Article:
‘Emotional blunting’ possible result of antidepressants: Study
After a course of serotonin-regulating medications, volunteers were less receptive to positive and negative feedback.
New research showed that widely used antidepressants create "emotional blunting", which provides fresh insights into how the drugs may work and their potential negative effects.
The study discovered that after three weeks of taking a selective serotonin reuptake inhibitor (SSRI) medicine, healthy participants become less receptive to positive and negative feedback.
"Blunting" could be part of how the medications help individuals recover from depression, but it could also explain a prevalent adverse effect.
The work’s senior author, Prof Barbara Sahakian of the University of Cambridge, stated, “In a way, this may be in part how they work. They take away some of the emotional pain that people who experience depression feel, but unfortunately it seems that they also take away some of the enjoyment.”
The findings could help patients make more educated pharmaceutical choices, she said, adding that "there is no doubt that antidepressants are useful" for many people.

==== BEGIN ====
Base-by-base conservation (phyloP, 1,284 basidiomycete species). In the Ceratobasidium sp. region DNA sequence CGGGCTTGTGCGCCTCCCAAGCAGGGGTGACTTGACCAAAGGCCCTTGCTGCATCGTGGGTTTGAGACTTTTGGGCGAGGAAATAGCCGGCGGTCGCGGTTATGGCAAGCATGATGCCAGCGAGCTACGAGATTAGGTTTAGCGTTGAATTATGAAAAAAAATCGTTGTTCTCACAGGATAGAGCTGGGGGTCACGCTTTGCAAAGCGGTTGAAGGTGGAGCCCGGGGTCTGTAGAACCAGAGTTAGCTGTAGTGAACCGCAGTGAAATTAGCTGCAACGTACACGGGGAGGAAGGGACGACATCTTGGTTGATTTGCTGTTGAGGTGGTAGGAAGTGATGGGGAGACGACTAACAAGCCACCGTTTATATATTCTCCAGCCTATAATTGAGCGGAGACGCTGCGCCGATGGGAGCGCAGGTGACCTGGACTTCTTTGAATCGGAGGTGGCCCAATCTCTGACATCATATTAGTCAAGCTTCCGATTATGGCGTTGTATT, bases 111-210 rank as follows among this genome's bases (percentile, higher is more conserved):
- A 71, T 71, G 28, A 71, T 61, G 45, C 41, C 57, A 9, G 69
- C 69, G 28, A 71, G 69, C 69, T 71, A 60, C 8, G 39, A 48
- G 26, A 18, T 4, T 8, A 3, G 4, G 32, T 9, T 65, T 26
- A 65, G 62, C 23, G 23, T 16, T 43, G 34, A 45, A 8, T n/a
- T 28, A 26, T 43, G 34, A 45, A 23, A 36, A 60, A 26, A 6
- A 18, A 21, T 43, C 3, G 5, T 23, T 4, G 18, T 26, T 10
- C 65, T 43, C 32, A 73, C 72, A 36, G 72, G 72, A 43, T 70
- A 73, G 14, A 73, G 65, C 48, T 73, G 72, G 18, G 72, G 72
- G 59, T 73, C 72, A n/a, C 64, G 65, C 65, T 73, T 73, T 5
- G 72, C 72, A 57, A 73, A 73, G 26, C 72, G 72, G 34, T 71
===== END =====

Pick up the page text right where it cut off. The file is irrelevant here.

According to the NHS, over 8.3 million people in England will get an antidepressant medication in 2021-22. SSRIs are among the most often used medications and are beneficial for the vast majority of patients, though not all.
Some persons on the medicine report feeling emotionally dull or that things are no longer as pleasurable, with one study estimating that this applies to 40-60% of those using the prescription. However, it is uncertain whether this symptom is a medicine side effect or a depression sign.
The most recent research argued that the medication can elicit emotional blunting on its own. In the study, 66 volunteers were given either the SSRI medicine escitalopram or a placebo for at least 21 days before participating in a battery of cognitive tests.
The medicine had no effect on nearly all tests, including that testing attention and memory.
“The drug isn’t doing anything negative to cognition – from that point of view it’s very good,” said Sahakian.
Individuals on an SSRI, on the other hand, were less susceptible to reinforcement learning, which requires people to respond to positive or negative feedback.
On a screen, participants were offered two alternatives, A and B. Selecting A resulted in a prize four out of every five times while selecting B resulted in a reward one out of every five times.
People learn to select A after a few turns. The probabilities were shifted every now and again, and the participant was expected to learn the new rule. On average, the SSRI group was considerably slower to respond to these changes in feedback.
According to Sahakian, the findings could be beneficial to patients. “At least they can be aware of this. Some people can be offered different forms of treatment, particularly if they’ve not come into the hospital with severe illness,” he added.
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